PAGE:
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Thy Neighbor: A Novel Hardcover – August 2, 2012


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Product Details

  • Hardcover: 320 pages
  • Publisher: Viking Adult (August 2, 2012)
  • Language: English
  • ISBN-10: 0670023744
  • ISBN-13: 978-0670023745
  • Product Dimensions: 9.1 x 6.2 x 1.2 inches
  • Shipping Weight: 1.2 pounds
  • Average Customer Review: 3.1 out of 5 stars  See all reviews (16 customer reviews)
  • Amazon Best Sellers Rank: #2,126,122 in Books (See Top 100 in Books)

Editorial Reviews

Review


 
Praise for Thy Neighbor

"Norah Vincent  will make you laugh while she is breaking your heart, and make you feel pity as you recoil in disgust. At once a misanthropic rant, a voyeuristic free for all, and a philosophic thriller, Thy Neighbor is a book that you will tear through in a few days and chew on for a long time thereafter. It's a heady and wonderful read."  —Gary Shteyngart, author of Super Sad True Love Story

“One of our smartest and most original journalists has changed hats, and the new one fits her perfectly. A raging, jolting, arrestingly hard-edged novel of paranoia and revenge in the suburbs, Thy Neighbor crackles with ferocious energy and virtuosic phrasemaking. If you go for noir, prepare to be plunged into the desperate darkness of a world full of lost souls and lost hope—but keep one eye peeled for the glimmer of light at the far end of the tunnel.”  —Terry Teachout

About the Author

Norah Vincent was born in Detroit, Michigan, in 1968. Formerly an op-ed columnist for the Los Angeles Times, she is the author of two previous works of nonfiction, the New York Times bestseller Self-Made Man: One Woman’s Year Disguised as a Man and Voluntary Madness: Lost and Found in the Mental Health-Care System. She lives in New York City.


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Customer Reviews

In Nick's case, it is not an issue of won't, but an issue of can't.
vox libris
The ending was a little surprise, but left as many questions unanswered as it answered.
NoCo
At least it was for me, mostly because of the main character/narrator, Nick.
Mary Lavers

Most Helpful Customer Reviews

4 of 4 people found the following review helpful By TChris TOP 100 REVIEWER on August 3, 2012
Format: Hardcover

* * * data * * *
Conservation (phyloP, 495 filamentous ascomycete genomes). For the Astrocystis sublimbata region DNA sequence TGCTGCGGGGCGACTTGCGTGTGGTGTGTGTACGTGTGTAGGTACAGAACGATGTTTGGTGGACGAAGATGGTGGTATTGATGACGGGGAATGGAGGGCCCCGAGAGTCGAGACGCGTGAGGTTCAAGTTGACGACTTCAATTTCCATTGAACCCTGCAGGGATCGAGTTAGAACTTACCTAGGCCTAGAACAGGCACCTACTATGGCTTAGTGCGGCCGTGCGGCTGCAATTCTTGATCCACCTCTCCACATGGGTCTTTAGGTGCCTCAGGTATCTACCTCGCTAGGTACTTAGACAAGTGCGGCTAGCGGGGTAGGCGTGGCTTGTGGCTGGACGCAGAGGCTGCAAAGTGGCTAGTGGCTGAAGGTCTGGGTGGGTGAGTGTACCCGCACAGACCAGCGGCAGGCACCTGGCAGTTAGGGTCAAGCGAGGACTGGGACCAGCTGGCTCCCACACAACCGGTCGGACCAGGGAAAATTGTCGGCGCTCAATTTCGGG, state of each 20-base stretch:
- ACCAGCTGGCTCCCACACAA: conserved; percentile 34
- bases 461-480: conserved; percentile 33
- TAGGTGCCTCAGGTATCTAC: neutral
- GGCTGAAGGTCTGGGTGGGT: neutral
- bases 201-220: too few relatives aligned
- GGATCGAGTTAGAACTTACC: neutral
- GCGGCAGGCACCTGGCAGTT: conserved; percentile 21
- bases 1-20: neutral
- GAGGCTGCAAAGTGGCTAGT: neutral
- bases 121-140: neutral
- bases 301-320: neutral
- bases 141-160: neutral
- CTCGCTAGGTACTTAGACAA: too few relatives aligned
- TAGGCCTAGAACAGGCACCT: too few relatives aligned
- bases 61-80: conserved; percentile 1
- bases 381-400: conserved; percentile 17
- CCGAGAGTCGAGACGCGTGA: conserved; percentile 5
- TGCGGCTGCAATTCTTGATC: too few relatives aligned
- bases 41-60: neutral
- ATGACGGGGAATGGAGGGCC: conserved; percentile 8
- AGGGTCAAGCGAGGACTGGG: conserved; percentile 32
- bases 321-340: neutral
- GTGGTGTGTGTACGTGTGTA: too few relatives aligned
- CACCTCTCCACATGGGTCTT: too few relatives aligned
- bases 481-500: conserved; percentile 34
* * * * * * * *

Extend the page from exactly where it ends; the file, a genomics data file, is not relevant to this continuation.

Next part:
Now that Norah Vincent has Thy Neighbor out of her system, perhaps she will apply her talent to a more meaningful project. The novel's protagonist, Nick Walsh, is such a caricature of an immature male that I wondered whether Vincent modeled him after someone she felt the need to ridicule. Nick's friend Dave is just as bad. Every significant male character, in fact, is either abusive or emotionally stunted.

The story is told in the first person from Nick's perspective. Vincent doesn't write with a convincing male voice. Nor is Nick a convincing character. He is both extremely shallow and intensely self-analytical, two conflicting qualities that do not belong in the same persona. Although Nick is self-deprecating to the point of being self-eviscerating, his descriptions of himself read as though they are being supplied by a third party -- which, of course, they are.

Nick's personality is a checklist of male stereotypes. He is self-absorbed. He fails to clean up after himself. He doesn't know how to take a proper interest in women. He doesn't listen. Although he wants to feel loved and appreciated, getting laid is his defining desire. He is intimidated by any woman who has a brain -- like his sex buddy Monica. While Vincent takes shots at needy overweight women and the "hausfraus" who watch Ellen and Oprah (her words, not mine), immature and abusive men remain the bulls-eye in her satirical dartboard.

Why is Nick such a mess? We are well into the novel before Vincent reveals Nick's dark secret, but by then I didn't care. The reader suffers through many chapters filled with Nick's tedious introspection while waiting for something interesting to happen.
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2 of 2 people found the following review helpful By Mary Lavers on September 9, 2012
Format: Hardcover
I'm surprised more reviews of this book don't start with "I didn't finish this book." I know I almost didn't. It isn't that it isn't good, it's that the beginning is SO hard to get into. At least it was for me, mostly because of the main character/narrator, Nick.